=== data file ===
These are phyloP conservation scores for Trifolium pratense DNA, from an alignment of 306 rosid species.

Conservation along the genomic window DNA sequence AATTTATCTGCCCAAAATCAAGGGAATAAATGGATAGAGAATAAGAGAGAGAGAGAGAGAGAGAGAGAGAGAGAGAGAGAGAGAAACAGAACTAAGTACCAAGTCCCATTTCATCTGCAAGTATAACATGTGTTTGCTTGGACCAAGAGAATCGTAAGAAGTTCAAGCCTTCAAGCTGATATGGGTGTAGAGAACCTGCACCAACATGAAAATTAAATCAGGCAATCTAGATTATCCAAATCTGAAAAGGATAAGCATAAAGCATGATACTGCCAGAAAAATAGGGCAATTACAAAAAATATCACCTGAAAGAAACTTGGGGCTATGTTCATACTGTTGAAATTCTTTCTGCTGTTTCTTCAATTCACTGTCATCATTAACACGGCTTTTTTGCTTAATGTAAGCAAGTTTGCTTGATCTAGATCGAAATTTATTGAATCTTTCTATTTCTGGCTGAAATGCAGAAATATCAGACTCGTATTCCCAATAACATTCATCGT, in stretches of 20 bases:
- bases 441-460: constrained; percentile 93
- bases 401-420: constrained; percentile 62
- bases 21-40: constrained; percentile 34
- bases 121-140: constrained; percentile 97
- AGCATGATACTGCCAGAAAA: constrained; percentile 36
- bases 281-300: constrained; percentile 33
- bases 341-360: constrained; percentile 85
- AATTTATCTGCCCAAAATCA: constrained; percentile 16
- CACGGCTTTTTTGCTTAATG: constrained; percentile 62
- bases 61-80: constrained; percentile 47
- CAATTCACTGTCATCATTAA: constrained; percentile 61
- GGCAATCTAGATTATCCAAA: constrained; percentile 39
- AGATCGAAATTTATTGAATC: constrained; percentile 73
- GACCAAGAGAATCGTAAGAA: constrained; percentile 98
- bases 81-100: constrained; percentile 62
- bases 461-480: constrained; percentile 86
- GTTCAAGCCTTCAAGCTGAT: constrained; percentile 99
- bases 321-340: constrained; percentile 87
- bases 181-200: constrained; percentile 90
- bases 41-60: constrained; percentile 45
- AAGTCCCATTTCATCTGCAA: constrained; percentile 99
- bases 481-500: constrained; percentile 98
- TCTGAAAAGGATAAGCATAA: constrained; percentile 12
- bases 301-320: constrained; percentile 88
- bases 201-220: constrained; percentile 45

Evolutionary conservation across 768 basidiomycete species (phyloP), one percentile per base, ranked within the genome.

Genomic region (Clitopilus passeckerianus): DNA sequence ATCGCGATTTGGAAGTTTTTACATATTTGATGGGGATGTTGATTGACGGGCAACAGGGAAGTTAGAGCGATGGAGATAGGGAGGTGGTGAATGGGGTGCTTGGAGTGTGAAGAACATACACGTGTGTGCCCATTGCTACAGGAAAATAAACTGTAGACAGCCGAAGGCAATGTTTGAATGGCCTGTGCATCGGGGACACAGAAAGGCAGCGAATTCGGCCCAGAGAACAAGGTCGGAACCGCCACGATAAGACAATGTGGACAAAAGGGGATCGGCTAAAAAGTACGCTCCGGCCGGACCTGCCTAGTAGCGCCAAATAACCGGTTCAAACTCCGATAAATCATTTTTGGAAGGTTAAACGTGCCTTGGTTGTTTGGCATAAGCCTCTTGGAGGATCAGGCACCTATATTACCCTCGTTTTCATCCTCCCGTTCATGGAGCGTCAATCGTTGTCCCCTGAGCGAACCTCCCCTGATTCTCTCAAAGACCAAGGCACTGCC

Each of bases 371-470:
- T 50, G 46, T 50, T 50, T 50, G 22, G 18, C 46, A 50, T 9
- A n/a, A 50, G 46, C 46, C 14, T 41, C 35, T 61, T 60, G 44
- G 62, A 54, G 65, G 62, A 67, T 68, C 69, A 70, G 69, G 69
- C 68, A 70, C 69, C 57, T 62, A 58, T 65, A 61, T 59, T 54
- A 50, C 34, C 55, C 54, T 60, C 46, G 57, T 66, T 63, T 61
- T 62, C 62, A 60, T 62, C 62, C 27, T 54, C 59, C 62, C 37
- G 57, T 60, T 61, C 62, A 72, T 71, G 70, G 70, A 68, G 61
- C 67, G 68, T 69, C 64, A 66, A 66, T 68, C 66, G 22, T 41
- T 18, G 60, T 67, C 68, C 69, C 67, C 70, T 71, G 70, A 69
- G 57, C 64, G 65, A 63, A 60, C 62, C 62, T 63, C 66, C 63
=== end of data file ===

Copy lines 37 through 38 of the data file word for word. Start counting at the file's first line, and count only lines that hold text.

- G 57, T 60, T 61, C 62, A 72, T 71, G 70, G 70, A 68, G 61
- C 67, G 68, T 69, C 64, A 66, A 66, T 68, C 66, G 22, T 41